Good for accessibility, good for all users

In the early days of the Web, the web pages described the content and its structure, while the layout was decided by the browser. This allowed for content to be displayed on a lot of different devices, including text-only devices and devices without colour screens. This also opened up for the content display to adapt to the needs of the user.

At Opera, we grasped this opportunity with both hands. Clearly, if the user needed print that was 4x bigger and with a black background and green text, that is what we should show. However, not everyone agreed. I remember being at one of the early conferences and being threatened with legal action unless we displayed the content 100% the same way as it was shown by the leading competitor, which I believe was Mosaic at the time. If the print was too small to read, that was the user’s problem. We thought differently and we have always believed that adapting to the user´s needs is what we should do, both at Opera in the early days and now at Vivaldi.

For me doing the best to adapt to the user’s needs is a given. My background is in computer science and usability, but I’ve also been exposed to usability from early on, given that my father’s research focus as a professor in Psychology was on children with disabilities. For many people, the size of the letters and the input methods available can be the difference between being able to use the Internet or not at all. We should strive to adapt to those needs and IMHO what we do for them, we do for us all.

Even in the first versions of Opera, we had keyboard shortcuts, single keyboard shortcuts, and scaling of content. It took years before other browsers had zoom like ours.

We have brought this into Vivaldi as well. We have the keyboard shortcuts, the single keyboard shortcuts, spatial navigation, and many more accessibility features. The more you study Vivaldi, the more you will find.

Vivaldi is about customization. It’s about providing a million different ways to do things, so you can get what you want out of it as a user. We provide the functionality in the browser so that you can tailor it to your requirements.

Web accessibility got broken partly because of the direction the web took – focusing on how things should look, not the underlying functionality. We’ve been seeing a lot of dynamic content and that doesn’t scale as nicely.

Limiting the ability to tailor products to your requirements has been a constant trend. I believe in going the other direction – we adapt to your requirements. In some cases, those requirements are something that’s non-negotiable.

Join the Conversation

  1. Glad to hear accessibility is still alive in a company that cares. Keep up the good work Jon. Thanks!

  2. What can I say???

    Thank You Jon for being at the forefront and for continuing this development path.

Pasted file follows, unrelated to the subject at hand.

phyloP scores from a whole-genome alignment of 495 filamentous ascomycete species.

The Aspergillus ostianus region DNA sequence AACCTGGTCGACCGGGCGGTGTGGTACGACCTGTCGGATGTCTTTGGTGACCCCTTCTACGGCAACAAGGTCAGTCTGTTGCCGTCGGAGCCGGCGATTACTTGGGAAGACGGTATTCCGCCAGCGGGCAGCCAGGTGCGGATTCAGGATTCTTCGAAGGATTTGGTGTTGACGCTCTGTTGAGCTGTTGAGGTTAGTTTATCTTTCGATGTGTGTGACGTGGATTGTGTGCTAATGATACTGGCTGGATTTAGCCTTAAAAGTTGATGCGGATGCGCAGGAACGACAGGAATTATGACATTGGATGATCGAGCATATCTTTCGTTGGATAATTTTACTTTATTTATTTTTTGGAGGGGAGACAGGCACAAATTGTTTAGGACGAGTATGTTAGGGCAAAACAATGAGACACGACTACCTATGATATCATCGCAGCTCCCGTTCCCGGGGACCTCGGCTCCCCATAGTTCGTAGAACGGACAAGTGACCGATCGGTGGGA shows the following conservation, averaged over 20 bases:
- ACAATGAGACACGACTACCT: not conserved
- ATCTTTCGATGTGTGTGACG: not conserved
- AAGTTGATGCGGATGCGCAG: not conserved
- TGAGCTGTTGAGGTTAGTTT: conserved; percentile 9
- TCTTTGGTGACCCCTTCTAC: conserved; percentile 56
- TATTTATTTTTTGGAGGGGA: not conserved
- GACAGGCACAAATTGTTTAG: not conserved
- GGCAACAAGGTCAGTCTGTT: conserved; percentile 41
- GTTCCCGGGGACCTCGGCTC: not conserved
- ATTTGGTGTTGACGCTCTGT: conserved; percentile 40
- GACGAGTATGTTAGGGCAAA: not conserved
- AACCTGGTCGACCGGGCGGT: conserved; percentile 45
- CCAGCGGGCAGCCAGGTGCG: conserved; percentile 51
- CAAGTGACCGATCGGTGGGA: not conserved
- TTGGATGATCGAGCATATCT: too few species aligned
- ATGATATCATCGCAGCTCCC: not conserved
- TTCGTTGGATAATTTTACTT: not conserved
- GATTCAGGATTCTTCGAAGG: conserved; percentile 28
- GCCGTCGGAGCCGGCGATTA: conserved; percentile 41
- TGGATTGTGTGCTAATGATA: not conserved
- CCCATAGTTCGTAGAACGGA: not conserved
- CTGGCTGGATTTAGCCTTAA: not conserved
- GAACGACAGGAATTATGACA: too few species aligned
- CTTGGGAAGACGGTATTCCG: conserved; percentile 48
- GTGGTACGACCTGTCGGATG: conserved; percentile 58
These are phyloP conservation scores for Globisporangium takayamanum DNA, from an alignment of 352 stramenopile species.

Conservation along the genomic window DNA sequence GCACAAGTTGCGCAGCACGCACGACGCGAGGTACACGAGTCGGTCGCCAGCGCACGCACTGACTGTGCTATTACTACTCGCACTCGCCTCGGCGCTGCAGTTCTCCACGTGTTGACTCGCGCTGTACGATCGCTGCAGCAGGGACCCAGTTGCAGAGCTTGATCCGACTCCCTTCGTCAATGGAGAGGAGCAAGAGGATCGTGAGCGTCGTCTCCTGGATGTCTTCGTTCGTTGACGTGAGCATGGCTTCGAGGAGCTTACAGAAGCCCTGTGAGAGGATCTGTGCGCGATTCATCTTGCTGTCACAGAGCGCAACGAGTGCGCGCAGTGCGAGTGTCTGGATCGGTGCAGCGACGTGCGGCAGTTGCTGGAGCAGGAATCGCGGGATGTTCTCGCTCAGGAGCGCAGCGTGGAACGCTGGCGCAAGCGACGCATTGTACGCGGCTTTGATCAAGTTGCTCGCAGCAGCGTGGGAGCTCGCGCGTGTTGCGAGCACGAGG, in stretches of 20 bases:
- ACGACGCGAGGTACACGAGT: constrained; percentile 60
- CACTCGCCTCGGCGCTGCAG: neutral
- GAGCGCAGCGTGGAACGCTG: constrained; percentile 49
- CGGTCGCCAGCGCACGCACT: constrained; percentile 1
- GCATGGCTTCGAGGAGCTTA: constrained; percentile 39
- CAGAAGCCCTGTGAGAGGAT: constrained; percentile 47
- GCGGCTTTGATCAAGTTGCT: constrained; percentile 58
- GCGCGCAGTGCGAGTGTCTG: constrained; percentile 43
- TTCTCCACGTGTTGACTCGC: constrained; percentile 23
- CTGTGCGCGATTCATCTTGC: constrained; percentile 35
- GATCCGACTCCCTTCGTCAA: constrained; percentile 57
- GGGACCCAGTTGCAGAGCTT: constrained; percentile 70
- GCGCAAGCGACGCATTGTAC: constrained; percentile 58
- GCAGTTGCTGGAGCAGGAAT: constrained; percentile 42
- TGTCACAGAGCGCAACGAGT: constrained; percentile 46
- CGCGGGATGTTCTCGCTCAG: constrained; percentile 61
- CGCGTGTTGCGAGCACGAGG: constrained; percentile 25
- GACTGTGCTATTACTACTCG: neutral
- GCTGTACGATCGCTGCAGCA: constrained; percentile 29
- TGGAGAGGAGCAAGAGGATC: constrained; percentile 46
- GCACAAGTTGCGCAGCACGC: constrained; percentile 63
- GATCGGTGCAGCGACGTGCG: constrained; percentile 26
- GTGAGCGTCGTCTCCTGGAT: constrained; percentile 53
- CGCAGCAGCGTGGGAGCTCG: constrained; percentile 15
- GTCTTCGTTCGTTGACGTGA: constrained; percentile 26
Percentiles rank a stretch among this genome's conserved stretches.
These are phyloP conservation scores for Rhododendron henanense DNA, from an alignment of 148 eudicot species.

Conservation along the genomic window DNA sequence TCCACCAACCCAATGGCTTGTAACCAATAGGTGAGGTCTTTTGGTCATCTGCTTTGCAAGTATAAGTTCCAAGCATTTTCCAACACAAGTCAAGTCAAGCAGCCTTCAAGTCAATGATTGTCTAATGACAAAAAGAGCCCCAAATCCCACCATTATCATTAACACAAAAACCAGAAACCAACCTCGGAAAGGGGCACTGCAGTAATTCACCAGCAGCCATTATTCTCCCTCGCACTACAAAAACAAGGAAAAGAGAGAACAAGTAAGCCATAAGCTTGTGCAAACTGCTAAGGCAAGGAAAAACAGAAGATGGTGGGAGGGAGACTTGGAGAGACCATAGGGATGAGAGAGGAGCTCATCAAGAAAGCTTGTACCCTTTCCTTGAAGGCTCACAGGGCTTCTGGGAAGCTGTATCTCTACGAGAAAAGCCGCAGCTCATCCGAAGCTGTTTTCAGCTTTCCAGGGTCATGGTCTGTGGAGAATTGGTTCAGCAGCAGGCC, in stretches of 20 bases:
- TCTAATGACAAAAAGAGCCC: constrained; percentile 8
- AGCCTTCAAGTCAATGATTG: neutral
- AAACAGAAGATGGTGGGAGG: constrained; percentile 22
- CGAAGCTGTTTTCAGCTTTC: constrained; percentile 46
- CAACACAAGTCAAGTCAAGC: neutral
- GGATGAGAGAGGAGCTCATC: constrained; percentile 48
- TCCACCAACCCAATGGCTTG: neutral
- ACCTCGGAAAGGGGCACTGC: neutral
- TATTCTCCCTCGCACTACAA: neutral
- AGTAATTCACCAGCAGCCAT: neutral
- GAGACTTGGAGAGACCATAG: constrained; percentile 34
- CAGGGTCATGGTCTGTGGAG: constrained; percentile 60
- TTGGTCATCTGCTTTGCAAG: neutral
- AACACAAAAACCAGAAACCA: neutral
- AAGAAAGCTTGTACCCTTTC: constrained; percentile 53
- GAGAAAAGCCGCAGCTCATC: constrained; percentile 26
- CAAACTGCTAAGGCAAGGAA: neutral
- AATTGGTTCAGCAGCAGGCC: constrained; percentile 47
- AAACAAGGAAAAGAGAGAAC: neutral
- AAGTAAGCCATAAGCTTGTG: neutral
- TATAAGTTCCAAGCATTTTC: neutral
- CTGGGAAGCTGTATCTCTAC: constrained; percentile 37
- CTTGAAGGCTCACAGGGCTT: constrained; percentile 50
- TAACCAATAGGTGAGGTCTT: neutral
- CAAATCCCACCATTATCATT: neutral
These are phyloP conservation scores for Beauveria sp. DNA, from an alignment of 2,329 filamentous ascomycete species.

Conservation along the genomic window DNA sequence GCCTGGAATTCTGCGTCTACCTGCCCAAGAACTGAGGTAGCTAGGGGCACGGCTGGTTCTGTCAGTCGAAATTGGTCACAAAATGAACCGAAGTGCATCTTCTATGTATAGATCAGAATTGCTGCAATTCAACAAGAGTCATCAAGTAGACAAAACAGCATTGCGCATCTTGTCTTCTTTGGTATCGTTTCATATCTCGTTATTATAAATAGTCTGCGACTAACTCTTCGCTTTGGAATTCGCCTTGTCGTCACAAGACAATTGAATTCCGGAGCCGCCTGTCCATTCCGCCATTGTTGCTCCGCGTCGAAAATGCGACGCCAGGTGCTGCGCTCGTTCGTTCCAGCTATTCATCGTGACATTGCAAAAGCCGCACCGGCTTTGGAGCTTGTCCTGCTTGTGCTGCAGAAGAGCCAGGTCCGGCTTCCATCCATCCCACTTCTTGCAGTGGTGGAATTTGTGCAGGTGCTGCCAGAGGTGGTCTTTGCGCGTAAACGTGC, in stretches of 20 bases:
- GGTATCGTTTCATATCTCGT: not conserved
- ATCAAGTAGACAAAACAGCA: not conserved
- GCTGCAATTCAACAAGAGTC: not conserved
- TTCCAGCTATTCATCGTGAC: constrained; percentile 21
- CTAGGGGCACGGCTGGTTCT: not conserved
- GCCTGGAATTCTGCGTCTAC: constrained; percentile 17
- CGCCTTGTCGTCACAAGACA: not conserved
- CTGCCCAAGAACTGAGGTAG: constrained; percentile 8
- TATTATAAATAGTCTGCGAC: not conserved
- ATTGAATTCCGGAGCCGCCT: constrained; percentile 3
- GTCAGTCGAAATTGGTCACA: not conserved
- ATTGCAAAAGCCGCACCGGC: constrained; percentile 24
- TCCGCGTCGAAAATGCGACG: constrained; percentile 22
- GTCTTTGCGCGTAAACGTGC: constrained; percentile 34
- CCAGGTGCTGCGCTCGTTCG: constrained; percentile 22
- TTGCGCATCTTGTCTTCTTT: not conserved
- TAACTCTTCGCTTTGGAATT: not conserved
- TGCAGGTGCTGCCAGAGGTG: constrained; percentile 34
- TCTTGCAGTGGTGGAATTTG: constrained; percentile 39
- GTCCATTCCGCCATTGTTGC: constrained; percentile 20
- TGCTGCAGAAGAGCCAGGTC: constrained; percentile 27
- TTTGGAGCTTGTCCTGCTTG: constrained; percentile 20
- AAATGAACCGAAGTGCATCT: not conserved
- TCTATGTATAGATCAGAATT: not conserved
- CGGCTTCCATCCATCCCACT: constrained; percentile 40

3. “Web accessibility got broken partly because of the direction the web took – focusing on how things should look, not the underlying functionality.”
    Definitely. Seeing more and more websites that don’t even follow the minimum set of semantic rules – which were invented more than 20(!) years ago and are still valid today – makes me want to shout every time – and it gets worse with more and more sites which shove tons of ECMA-/JavaScript into our throats, some of them don’t even display any content if JS is off for whatever reason.

    Yes, WAI ARIA is nice but so is a good basis with a meaningful structure, e.g. not abusing headlines for other stuff like bigger fonts and later trying to “fix” it by inserting the ARIA attributes to some other elements which are not intended for that by means of JS (seen that – my mind boggled!), structuring them in a meaningful order etc.or things like ALT texts and descriptions for images (One of my pet peeves, see ) Helps a lot if someone uses web2speech etc too.

  4. I like Vivaldi, but I don’t believe it lives up to your sentiments. For instance, I cannot get to the web accessibility link in this piece using the keyboard – tabbing only activates the boxes in the feedback form – and there is no key combination in the keyboard cheat sheet to get to the next or previous link in a page.
    It may follow ‘platform conventions’ as the HTML5 spec puts it
    but this is out of step with other browsers that support tabbing through links in a page without authors having to add tabindex=0 to their HTML. I have recently logged a bug about this.

  5. Thank You! I am here changing my browser from what I learned from the May 20th 2018. I feel like a lamb often but do nothing to change. I am a true lamb i guess. I am looking forward to exploring your product and am great full for your insight.

  6. I like what you said about how a company should adapt to the needs of its clients or users. Having different versions for the other nationalities so they can connect, communicate and enjoy the web. I like Vivaldi browser better then Google Chrome. It is easier, cleaner, friendlier and does not hold your personnel information. I also like the fact you have this forum to communicate with.